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Is more automation a driver for employee contentment?

Machines can help support employees, reducing physical strain by carrying out routine tasks while employees do more skilled work.

Lincoln Laboratory has developed algorithms to extract signatures in images, such as specific tattoo designs linked to human trafficking networks, as part of a growing portfolio of technologies to help investigators analyze digital evidence in human trafficking cases. — Photo: Nicole Fandel, MIT News
Lincoln Laboratory has developed algorithms to extract signatures in images, such as specific tattoo designs linked to human trafficking networks, as part of a growing portfolio of technologies to help investigators analyze digital evidence in human trafficking cases. — Photo: Nicole Fandel, MIT News

In many industrial sectors employees are overworked, stressed, and experiencing burnout, possibly more than ever before (depending on the industry). During the pandemic, ways of working have also altered with the rise of remote or hybrid working.

Other changes are also afoot and the desire to shift where people work is being matched by those employees who also want to change how they work.

Some of these trends are apparent in a report from Zapier titled ‘Great Resignation Report’. This review reveals varying insights surrounding the current state of workers leaving jobs and the role of automation. The focus is with the U.S., although some of the findings will tally with those in other countries.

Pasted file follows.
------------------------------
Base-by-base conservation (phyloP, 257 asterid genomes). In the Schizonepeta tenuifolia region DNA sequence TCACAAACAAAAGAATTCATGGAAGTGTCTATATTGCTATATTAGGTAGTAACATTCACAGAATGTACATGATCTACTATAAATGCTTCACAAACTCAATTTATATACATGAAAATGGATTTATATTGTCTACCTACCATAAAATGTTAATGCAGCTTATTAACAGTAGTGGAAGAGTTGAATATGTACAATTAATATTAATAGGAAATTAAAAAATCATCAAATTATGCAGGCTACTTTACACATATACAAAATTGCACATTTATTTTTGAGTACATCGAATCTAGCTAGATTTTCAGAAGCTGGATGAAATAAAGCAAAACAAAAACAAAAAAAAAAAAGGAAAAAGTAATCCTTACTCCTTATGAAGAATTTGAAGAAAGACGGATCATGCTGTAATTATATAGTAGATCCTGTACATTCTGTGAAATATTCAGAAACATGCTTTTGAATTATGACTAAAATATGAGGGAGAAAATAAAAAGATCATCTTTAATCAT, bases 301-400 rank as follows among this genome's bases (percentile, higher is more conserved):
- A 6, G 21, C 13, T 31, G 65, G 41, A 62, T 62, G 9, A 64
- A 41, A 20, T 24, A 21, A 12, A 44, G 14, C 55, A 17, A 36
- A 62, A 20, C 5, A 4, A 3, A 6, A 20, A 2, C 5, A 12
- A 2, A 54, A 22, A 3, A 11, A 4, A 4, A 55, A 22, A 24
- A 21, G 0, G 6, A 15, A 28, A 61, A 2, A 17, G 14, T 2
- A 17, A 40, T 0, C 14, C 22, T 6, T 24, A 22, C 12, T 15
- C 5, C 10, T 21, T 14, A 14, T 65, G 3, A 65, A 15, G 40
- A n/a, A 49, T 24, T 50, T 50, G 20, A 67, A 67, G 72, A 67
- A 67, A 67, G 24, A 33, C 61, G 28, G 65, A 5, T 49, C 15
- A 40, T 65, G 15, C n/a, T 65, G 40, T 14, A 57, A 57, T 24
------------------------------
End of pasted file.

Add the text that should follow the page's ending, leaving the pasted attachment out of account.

Automation is the creation and application of technologies to produce and deliver goods and services with minimal human intervention.

In terms of the attractive of automating some of the more repetitive and boring tasks at work, the survey finds that 74 percent of workers say they would prefer to stay in their current position than pursue a new opportunity. Interestingly, this proportion increases to 90 percent for those who started using automation within the last 18 months.

Machines can help support employees, reducing physical strain by carrying out routine tasks while employees do more skilled work.

Despite many people wishing to remain within the current roles this does not mean they are always content or that they have ideas for improvement. This is evident in the finding that 72 percent of survey respondents think the way work is currently structured is suboptimal.

In particular, work-life balance is reported as not there for employees who work more than 40 hours a week (72 percent) or have the responsibility of more than one employee (cited by 75 percent). The general trend is that workers are looking for jobs that provide a work life balance outside of the traditional 9 to 5.

It would appear that a means to keep the workforce happy is to press on with automation. For example, only 14 percent of respondents who use automation at work have considered leaving their jobs, compared to a 42 percent of workers who do not regularly use automation as part of their work.

In a statement, Jaz Broughton, owner of Just Jaz and Side Hustle School told Zapier how automation helps: “I only have evenings and weekends and lunchtimes to work with clients, so I should spend the time that way, not doing admin and other tedious tasks.” This concern has been addressed with automation technology.

Written By

Dr. Tim Sandle is Digital Journal's Editor-at-Large for science news. Tim specializes in science, technology, environmental, and health journalism. He is additionally a practising microbiologist; and an author. He is also interested in history, politics and current affairs.

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